In the fall of 2012 when contractors cleared dead spruce trees from the Diamond Creek State Recreation Area, they not only provided firewood for local residents and mitigated fire danger, they also opened up land for possible future trails. A gravel road already exists from the Sterling Highway down to the trailhead for a path to the Diamond Creek beach, but a nonmotorized trail could expand the system on state land along the road.
The Kachemak Nordic Ski Club had plenty of work just keeping up on its own trails at Baycrest Hill and McNeil Canyon, so Alaska State Parks officials approached the Homer Cycling Club. Would it be willing to put in a demonstration trail?
“This is what we can do, what we’re willing to do,” said Derek Reynolds, club secretary and lead organizer of the trail effort.
The cycling club will sign a memorandum of understanding with Alaska State Parks once it gets nonprofit status. Since February, volunteers have worked more than 200 hours building a .7-mile trail in the area.
“We built this to show we’re serious, and hopefully we can build more,” Reynolds said.
On Oct. 27 after heavy rain turned the trails into just enough of a muddy slog to make the route interesting, the Homer Cycling Club and the Kachemak Bay Running Club held the first race on the trail, the Halloween Hustle. In separate and joint running and biking events, athletes christened the trails with shoes and tires — and broken bikes and dirty backs.
The Diamond Creek State Recreation Area is one of the gems of the lower Kenai Peninsula’s state park lands. Created from a former subdivision, the recreation area starts at the Sterling Highway just across from Diamond Ridge Road. The cycling club trail begins just off the first bend in the gravel road at a small parking area and an old road. The double-track trail goes back up along the old road toward the highway and then downhill to the gravel road, with plenty of dips, turns and twists along the way. For the Halloween Hustle, racers used the demonstration trail and the gravel road to make about a 1-mile loop. The races included events of one- to four-loops.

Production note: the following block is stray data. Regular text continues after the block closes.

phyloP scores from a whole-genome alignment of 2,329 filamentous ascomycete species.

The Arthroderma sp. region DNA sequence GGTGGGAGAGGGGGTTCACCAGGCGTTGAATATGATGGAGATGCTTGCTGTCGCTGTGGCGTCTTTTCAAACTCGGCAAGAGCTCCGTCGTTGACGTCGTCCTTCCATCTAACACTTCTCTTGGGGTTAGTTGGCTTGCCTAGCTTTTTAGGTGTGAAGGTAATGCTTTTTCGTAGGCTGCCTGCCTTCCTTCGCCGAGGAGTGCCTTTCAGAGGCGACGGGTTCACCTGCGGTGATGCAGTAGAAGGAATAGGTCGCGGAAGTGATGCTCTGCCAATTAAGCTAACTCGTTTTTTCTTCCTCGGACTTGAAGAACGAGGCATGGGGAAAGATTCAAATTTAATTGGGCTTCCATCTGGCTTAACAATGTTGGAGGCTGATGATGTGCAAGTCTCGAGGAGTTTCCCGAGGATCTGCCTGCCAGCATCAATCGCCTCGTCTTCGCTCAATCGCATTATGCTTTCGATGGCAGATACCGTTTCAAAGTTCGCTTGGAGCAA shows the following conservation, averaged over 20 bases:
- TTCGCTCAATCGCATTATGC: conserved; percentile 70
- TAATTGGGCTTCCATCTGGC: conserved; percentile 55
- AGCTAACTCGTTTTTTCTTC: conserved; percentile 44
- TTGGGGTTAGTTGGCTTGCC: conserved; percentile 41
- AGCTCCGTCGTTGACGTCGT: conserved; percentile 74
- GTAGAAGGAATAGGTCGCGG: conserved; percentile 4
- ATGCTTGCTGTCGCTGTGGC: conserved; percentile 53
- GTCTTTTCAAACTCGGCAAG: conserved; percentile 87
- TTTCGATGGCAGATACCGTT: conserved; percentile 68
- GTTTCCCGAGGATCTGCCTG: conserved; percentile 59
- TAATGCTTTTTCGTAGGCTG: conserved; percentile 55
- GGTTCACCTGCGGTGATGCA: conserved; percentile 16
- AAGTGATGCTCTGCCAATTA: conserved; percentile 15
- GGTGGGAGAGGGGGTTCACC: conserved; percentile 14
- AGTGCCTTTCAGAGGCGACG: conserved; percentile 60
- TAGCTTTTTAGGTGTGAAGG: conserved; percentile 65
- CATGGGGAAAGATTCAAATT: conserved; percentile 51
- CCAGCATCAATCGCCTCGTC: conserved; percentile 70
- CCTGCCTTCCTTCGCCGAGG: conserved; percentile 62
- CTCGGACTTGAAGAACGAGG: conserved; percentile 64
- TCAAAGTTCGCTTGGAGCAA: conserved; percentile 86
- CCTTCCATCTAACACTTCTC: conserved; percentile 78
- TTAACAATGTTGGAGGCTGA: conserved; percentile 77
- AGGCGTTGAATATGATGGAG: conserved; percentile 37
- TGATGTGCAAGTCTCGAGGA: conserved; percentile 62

Lance Williamson won the 3-lap run with a time of 25 minutes and 22 seconds. In the 4-lap bike event, Anchorage racer Clinton Hodges, riding a fat tire bike, stayed just behind Marc Romano on a mountain bike throughout most of the race, bursting ahead at the finish line to win by one second with a time of 32:17 to Romano’s 32:18. Michael McGuire, wearing an orange pumpkin jumpsuit, showed how tough the muddy course could be when he twisted a derailleur part way through. McGuire finished on a borrowed bike.
In the 1-lap run and bike event, Laura Fox from Anchorage, wearing a cheetah outfit, lived up to her costume, winning with a time of 17:59. Fox and Hodges also won in the 2-lap team run-and-bike event with a combined time of 34:05. In the individual 2-lap run-bike event, Jason Herreman won with a time of 34:06.
The collaboration between the cycling and running clubs also demonstrated another aspect of the Diamond Creek trail — that it’s intended to be a multi-use trail. When the snow falls, the club will pack the trail by pulling tires behind snowshoers. The winter trail will be open for snowshoers, bikers and runners. To help set the trail, snowshoers are especially encouraged to use it, Reynolds said. With the popularity of fat tire bicycles, or fat bikes, winter off-road trail riding on snow has become not only possible, but popular.
Eventually, Reynolds said the Homer Cycling Club hopes to build a 5-mile trail to the footpath trailhead at the end of the gravel road. The current footpath from the trailhead to the beach has become washed out in places by mudslides and is too narrow or treacherous to build a bike trail.
Find more information at homercyclingclub.com.